On October 25th, the news that a whale watching boat from Tofino had sunk off Plover Reefs was shocking. How could this have happened? I have been on numerous whale watching trips and observed that the tour companies abided by strict safety measures. In fact, we are so confident about whale watching that we often suggest it to our out-of-town guests as an activity to do while they are visiting.
As snippets of news stories were released, the details of the tragedy were revealed. A sudden wave broadsided the boat which was unbalanced by the weight of guests watching sealions from the upper deck causing it to capsize. That’s all it took. Of the 27 people onboard – there were six fatalities and 18 people sent to hospital – lives changed forever.
It happened so quickly that there was no time for the crew to issue a mayday call. If not for the serendipitous turn of the head by a local fisherman from the Ahoushat First Nation who witnessed the flare sent up by some of the survivors in a life raft – this tragedy would have been much worse. Other survivors were in the cold Pacific Ocean clinging to debris from the boat.
The waters off the coast on British Columbia are cold year-round. After a few minutes in the water, even the strongest swimmer’s muscles will be affected by the coldness. Arms and legs become heavy and are unable to swim. Hypothermia is often the killer of people involved in water immersion accidents. The Transportation Safety Board of Canada had this to say about cold water survival in their report on another whale boat accident in 1998 also at Plover Reefs:
” The sea water temperature was 11.5°C. Studies of cooling rates for an average adult holding still in ocean water of 11.5°C (wearing a standard lifejacket and light clothing) show a predicted survival time of about 1.8 hours. Extra body fat can increase survival time.”
My experience on the water has taught me that that boating is a safe activity – statistically it is probably safer than driving your car. However, when things go badly on a boat it happens quickly. This is why having safety equipment on board and being in the habit of using it is so important.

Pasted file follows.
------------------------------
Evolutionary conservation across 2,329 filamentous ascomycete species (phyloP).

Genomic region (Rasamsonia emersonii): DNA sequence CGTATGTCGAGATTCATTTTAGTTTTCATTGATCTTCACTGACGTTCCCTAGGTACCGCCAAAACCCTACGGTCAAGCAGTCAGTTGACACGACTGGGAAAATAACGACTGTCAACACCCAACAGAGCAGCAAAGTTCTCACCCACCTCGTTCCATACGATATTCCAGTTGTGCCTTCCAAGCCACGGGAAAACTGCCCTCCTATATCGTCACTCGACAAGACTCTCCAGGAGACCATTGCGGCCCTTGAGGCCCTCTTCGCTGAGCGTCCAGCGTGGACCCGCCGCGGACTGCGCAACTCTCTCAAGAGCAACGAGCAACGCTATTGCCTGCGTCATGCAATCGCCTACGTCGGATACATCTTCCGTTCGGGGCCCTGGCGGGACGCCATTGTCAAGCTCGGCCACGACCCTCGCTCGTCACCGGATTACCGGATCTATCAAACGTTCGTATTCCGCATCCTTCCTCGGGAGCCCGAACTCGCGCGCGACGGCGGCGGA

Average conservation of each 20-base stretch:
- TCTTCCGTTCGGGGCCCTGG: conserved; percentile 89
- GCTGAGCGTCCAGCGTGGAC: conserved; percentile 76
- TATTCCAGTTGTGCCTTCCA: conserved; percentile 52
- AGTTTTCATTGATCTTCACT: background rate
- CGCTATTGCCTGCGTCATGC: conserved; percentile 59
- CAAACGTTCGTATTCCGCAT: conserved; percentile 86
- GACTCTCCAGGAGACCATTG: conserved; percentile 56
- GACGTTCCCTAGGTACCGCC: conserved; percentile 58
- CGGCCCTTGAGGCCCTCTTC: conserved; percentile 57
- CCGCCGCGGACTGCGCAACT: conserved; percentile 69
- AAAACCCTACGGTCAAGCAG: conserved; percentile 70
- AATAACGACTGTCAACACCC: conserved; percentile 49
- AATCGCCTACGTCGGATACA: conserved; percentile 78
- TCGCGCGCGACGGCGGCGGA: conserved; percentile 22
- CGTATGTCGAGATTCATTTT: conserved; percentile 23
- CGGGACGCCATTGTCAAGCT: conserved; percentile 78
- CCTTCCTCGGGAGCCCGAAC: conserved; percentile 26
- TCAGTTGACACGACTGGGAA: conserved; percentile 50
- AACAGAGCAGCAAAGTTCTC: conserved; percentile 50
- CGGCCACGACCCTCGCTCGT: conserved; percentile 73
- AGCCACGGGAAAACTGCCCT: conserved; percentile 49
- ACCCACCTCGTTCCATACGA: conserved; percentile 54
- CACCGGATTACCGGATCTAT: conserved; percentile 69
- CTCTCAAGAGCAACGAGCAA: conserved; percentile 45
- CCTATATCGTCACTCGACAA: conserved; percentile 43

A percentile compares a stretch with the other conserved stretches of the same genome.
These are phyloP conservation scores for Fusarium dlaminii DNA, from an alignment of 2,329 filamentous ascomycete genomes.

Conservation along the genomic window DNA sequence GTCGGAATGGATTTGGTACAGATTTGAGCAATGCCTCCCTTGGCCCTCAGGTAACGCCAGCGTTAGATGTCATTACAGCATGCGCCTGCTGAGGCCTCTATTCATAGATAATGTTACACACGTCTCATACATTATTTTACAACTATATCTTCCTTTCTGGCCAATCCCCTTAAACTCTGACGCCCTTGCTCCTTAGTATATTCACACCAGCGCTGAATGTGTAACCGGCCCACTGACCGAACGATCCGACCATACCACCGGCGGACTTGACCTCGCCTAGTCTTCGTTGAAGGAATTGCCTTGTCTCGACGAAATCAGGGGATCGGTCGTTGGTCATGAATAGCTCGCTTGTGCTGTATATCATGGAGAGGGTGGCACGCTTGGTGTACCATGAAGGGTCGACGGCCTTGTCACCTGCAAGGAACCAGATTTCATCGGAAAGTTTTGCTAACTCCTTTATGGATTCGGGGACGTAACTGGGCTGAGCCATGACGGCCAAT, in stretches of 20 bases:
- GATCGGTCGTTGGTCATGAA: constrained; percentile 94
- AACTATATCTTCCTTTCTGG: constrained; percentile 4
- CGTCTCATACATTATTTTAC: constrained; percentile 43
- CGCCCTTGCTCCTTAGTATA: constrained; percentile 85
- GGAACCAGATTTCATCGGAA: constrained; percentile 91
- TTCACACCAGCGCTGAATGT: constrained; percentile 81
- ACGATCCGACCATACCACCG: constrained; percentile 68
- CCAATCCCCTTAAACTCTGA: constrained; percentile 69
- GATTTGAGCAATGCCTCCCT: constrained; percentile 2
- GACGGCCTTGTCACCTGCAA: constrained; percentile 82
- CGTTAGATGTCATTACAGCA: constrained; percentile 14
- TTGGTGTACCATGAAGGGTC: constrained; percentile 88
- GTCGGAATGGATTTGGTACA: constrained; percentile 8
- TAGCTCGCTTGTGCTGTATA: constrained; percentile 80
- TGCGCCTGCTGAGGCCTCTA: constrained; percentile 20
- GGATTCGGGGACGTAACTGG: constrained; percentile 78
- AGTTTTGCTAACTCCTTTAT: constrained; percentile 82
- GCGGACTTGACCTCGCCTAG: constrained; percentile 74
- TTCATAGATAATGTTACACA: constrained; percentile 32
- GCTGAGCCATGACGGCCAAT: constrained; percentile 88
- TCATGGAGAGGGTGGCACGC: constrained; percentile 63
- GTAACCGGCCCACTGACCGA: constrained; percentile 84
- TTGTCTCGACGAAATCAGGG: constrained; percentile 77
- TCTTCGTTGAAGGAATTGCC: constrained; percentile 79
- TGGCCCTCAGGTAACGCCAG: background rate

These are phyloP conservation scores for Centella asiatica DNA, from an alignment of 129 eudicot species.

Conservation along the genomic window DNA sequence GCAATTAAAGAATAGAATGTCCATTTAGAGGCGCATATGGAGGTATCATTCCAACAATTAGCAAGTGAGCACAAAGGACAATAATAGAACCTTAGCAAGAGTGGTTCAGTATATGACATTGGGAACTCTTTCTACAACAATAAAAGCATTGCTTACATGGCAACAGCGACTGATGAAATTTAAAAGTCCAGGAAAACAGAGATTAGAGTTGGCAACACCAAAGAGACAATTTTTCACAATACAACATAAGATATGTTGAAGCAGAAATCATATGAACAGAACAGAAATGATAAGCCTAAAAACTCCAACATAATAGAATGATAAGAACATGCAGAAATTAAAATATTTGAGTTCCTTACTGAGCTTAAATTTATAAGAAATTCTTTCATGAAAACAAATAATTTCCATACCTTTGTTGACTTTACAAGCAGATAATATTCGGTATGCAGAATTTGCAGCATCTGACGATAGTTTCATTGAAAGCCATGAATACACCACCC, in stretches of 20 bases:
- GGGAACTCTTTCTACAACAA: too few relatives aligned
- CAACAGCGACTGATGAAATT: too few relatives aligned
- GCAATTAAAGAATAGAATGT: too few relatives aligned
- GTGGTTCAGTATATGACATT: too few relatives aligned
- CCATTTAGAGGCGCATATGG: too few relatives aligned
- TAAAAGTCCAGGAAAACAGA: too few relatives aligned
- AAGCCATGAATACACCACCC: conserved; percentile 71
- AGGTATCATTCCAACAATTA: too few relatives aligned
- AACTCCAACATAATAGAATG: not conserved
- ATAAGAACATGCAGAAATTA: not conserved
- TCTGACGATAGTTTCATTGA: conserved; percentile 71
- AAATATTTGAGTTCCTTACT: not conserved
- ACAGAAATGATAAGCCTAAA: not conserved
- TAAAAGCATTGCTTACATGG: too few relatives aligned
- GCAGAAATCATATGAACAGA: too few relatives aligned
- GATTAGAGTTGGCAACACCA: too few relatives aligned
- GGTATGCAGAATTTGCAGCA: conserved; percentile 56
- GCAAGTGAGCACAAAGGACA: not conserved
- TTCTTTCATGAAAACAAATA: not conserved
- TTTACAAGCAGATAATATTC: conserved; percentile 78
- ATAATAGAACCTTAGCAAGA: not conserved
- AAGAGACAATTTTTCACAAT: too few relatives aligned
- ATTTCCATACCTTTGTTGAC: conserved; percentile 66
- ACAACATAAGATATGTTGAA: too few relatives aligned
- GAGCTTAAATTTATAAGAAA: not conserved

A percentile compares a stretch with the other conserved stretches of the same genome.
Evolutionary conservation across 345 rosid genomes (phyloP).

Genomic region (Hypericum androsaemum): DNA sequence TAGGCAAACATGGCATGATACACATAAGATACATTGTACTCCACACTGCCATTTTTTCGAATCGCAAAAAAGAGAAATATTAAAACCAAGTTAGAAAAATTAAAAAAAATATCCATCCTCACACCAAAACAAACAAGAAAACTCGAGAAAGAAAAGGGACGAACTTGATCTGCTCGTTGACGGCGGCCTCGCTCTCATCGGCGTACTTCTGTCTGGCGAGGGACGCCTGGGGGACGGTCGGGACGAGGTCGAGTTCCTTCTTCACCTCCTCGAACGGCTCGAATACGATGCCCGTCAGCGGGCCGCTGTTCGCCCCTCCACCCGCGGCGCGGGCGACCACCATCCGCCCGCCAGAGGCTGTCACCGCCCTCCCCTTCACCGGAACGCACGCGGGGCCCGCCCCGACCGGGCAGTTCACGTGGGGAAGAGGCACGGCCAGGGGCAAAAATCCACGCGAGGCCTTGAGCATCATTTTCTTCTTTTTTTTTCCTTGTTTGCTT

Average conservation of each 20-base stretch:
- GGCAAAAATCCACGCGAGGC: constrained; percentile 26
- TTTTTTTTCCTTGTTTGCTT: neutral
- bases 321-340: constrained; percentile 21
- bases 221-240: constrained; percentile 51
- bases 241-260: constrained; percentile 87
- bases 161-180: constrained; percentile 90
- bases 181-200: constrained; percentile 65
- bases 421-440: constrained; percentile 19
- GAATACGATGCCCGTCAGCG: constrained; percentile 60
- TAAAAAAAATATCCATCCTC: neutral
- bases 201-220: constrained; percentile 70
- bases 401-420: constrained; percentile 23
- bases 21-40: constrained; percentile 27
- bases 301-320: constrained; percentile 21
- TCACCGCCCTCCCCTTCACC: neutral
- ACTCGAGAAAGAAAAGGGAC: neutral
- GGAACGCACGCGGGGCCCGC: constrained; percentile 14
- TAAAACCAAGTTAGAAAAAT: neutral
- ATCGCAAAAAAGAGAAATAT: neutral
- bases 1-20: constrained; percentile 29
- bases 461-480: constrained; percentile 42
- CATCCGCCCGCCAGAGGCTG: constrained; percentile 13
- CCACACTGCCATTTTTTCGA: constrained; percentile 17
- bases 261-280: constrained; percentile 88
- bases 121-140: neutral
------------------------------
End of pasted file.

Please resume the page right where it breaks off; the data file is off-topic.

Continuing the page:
In Canada, the safety guidelines for boaters are established by Transport Canada. Depending on the size of your boat, you are required to carry certain safety equipment and can be fined if your boat is found to be lacking in this equipment. These guidelines are a minimum standard for safety and boat owners should develop their own safety plans in addition to these guidelines. Many local whale boat operators are members of the Pacific Whale Watching Association, a self-regulating organization of operators who developed standards of conduct long before they were regulated to do so by Transport Canada.
Immersion suits are worn on zodiac whale watching tours, but perhaps it is time for lifejackets to be worn by all passengers? The current reason for not wearing lifejackets on boats that have enclosed areas for passengers is the possibility of the lifejacket being snagged on something inside the cabin when trying to exit the boat quickly. This is true, but given the passenger’s inexperience with boats, wouldn’t a lifejacket increase their odds of surviving a catastrophic accident? I see similarities with the decision to make it mandatory to wear a helmet when riding a bike; it can’t hurt should the unthinkable happen.
One of the rules on our boat is that everyone must wear a lifejacket before we leave the dock; this rule is non negotiable. Once we are safely at anchor, the lifejackets come off, but when we are underway, lifejackets are on. When we are not wearing our lifejackets they are within easy reach should we have to suddenly move the boat. Some boaters don’t like to wear lifejackets because they find them bulky. There are many styles of lifejackets on the market and newer designs are not bulky so you aren’t even aware that you are wearing one.
You don’t have to be in rough conditions for bad things to happen. Boaters have died by falling off their boat in a marina at night. If they are injured in the fall or have no means to hoist themselves out of the water, hypothermia sets in and results in a drowning death.
Adults don’t typically wear lifejackets when on the dock, but it is a good practice for children to do so. During the summer at our marina, local children come down to the docks to fish. There are lifejackets provided to keep the children safe should they accidentally fall in. Docks can be slippery and an excited child with their first fish on a line are not thinking about personal safety. A lifejacket will help protect a child from drowning should they fall in the water.
I don’t know if lifejackets would have made a difference in the sinking of the Leviathan II, but it might have improved the odds of survival for someone who was injured by the accident before they hit the water. The Transportation Safety Board will no doubt be making recommendations to improve marine safety as a result of this tragic accident. Be your own safety board and wear your lifejacket.
October 25, 2015, Times Colonist
October 26, 2015, Globe and Mail
October 26, 2015, CHEK News
October 26, 2015, CBC News
October 30, 2015, Global News
Updated news articles:
November 6, 2015, CKNW
November 23, 2015, CBC News
November 24, 2015, Huffington Post